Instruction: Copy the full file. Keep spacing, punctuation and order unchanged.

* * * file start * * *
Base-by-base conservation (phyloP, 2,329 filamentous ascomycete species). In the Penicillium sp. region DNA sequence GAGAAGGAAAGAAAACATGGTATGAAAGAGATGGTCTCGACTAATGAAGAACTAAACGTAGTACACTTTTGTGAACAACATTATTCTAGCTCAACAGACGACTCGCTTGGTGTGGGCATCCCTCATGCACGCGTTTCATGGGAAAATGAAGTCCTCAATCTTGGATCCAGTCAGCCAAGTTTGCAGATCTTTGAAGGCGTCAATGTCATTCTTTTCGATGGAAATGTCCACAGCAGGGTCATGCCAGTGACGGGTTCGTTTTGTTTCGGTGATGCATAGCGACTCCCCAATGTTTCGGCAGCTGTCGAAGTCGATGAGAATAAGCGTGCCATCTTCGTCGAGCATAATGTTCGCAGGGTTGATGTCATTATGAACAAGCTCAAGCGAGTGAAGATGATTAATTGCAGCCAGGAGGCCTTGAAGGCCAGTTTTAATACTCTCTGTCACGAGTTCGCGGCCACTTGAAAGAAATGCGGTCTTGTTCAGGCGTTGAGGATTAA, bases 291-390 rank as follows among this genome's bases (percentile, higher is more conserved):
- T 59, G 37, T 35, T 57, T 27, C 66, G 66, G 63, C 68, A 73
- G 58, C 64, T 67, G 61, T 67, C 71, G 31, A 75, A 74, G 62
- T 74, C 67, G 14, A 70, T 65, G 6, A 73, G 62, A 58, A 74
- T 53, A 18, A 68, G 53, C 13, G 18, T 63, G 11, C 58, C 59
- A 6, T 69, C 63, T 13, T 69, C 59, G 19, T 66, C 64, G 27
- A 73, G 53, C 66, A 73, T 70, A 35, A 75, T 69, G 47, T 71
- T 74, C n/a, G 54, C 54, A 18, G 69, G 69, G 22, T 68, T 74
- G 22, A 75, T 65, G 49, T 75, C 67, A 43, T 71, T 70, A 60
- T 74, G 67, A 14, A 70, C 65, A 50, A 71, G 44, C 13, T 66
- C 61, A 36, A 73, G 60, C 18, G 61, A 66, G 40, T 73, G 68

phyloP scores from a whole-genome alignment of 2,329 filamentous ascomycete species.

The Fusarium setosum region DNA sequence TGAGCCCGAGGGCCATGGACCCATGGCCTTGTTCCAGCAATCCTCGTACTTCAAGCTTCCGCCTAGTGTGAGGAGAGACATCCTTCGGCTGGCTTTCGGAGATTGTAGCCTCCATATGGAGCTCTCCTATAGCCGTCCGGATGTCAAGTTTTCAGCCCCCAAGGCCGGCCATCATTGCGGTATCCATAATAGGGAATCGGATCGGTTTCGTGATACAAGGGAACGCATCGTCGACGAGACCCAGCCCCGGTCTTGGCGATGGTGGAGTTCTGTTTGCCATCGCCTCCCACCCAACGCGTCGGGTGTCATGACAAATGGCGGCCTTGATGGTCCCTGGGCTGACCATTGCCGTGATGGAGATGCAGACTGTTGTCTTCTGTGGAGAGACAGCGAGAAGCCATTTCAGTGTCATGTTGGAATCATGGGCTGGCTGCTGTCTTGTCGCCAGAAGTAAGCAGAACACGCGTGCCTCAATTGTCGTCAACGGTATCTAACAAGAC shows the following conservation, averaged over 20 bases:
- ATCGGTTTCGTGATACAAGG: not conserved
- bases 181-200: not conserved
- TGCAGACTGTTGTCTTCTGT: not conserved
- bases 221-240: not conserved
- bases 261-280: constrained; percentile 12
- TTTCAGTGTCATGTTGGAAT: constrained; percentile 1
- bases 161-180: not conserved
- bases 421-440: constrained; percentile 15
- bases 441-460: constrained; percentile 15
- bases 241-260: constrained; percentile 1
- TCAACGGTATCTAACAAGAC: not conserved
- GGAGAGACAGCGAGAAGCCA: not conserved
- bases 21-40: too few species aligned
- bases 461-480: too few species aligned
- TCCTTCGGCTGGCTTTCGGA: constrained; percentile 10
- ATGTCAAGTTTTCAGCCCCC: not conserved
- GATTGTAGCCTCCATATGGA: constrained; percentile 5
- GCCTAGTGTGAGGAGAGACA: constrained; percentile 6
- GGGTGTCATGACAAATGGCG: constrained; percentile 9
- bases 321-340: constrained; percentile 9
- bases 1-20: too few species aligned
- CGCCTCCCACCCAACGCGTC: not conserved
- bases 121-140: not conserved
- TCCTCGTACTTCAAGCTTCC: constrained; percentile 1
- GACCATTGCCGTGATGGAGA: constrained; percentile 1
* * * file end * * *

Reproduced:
Base-by-base conservation (phyloP, 2,329 filamentous ascomycete species). In the Penicillium sp. region DNA sequence GAGAAGGAAAGAAAACATGGTATGAAAGAGATGGTCTCGACTAATGAAGAACTAAACGTAGTACACTTTTGTGAACAACATTATTCTAGCTCAACAGACGACTCGCTTGGTGTGGGCATCCCTCATGCACGCGTTTCATGGGAAAATGAAGTCCTCAATCTTGGATCCAGTCAGCCAAGTTTGCAGATCTTTGAAGGCGTCAATGTCATTCTTTTCGATGGAAATGTCCACAGCAGGGTCATGCCAGTGACGGGTTCGTTTTGTTTCGGTGATGCATAGCGACTCCCCAATGTTTCGGCAGCTGTCGAAGTCGATGAGAATAAGCGTGCCATCTTCGTCGAGCATAATGTTCGCAGGGTTGATGTCATTATGAACAAGCTCAAGCGAGTGAAGATGATTAATTGCAGCCAGGAGGCCTTGAAGGCCAGTTTTAATACTCTCTGTCACGAGTTCGCGGCCACTTGAAAGAAATGCGGTCTTGTTCAGGCGTTGAGGATTAA, bases 291-390 rank as follows among this genome's bases (percentile, higher is more conserved):
- T 59, G 37, T 35, T 57, T 27, C 66, G 66, G 63, C 68, A 73
- G 58, C 64, T 67, G 61, T 67, C 71, G 31, A 75, A 74, G 62
- T 74, C 67, G 14, A 70, T 65, G 6, A 73, G 62, A 58, A 74
- T 53, A 18, A 68, G 53, C 13, G 18, T 63, G 11, C 58, C 59
- A 6, T 69, C 63, T 13, T 69, C 59, G 19, T 66, C 64, G 27
- A 73, G 53, C 66, A 73, T 70, A 35, A 75, T 69, G 47, T 71
- T 74, C n/a, G 54, C 54, A 18, G 69, G 69, G 22, T 68, T 74
- G 22, A 75, T 65, G 49, T 75, C 67, A 43, T 71, T 70, A 60
- T 74, G 67, A 14, A 70, C 65, A 50, A 71, G 44, C 13, T 66
- C 61, A 36, A 73, G 60, C 18, G 61, A 66, G 40, T 73, G 68

phyloP scores from a whole-genome alignment of 2,329 filamentous ascomycete species.

The Fusarium setosum region DNA sequence TGAGCCCGAGGGCCATGGACCCATGGCCTTGTTCCAGCAATCCTCGTACTTCAAGCTTCCGCCTAGTGTGAGGAGAGACATCCTTCGGCTGGCTTTCGGAGATTGTAGCCTCCATATGGAGCTCTCCTATAGCCGTCCGGATGTCAAGTTTTCAGCCCCCAAGGCCGGCCATCATTGCGGTATCCATAATAGGGAATCGGATCGGTTTCGTGATACAAGGGAACGCATCGTCGACGAGACCCAGCCCCGGTCTTGGCGATGGTGGAGTTCTGTTTGCCATCGCCTCCCACCCAACGCGTCGGGTGTCATGACAAATGGCGGCCTTGATGGTCCCTGGGCTGACCATTGCCGTGATGGAGATGCAGACTGTTGTCTTCTGTGGAGAGACAGCGAGAAGCCATTTCAGTGTCATGTTGGAATCATGGGCTGGCTGCTGTCTTGTCGCCAGAAGTAAGCAGAACACGCGTGCCTCAATTGTCGTCAACGGTATCTAACAAGAC shows the following conservation, averaged over 20 bases:
- ATCGGTTTCGTGATACAAGG: not conserved
- bases 181-200: not conserved
- TGCAGACTGTTGTCTTCTGT: not conserved
- bases 221-240: not conserved
- bases 261-280: constrained; percentile 12
- TTTCAGTGTCATGTTGGAAT: constrained; percentile 1
- bases 161-180: not conserved
- bases 421-440: constrained; percentile 15
- bases 441-460: constrained; percentile 15
- bases 241-260: constrained; percentile 1
- TCAACGGTATCTAACAAGAC: not conserved
- GGAGAGACAGCGAGAAGCCA: not conserved
- bases 21-40: too few species aligned
- bases 461-480: too few species aligned
- TCCTTCGGCTGGCTTTCGGA: constrained; percentile 10
- ATGTCAAGTTTTCAGCCCCC: not conserved
- GATTGTAGCCTCCATATGGA: constrained; percentile 5
- GCCTAGTGTGAGGAGAGACA: constrained; percentile 6
- GGGTGTCATGACAAATGGCG: constrained; percentile 9
- bases 321-340: constrained; percentile 9
- bases 1-20: too few species aligned
- CGCCTCCCACCCAACGCGTC: not conserved
- bases 121-140: not conserved
- TCCTCGTACTTCAAGCTTCC: constrained; percentile 1
- GACCATTGCCGTGATGGAGA: constrained; percentile 1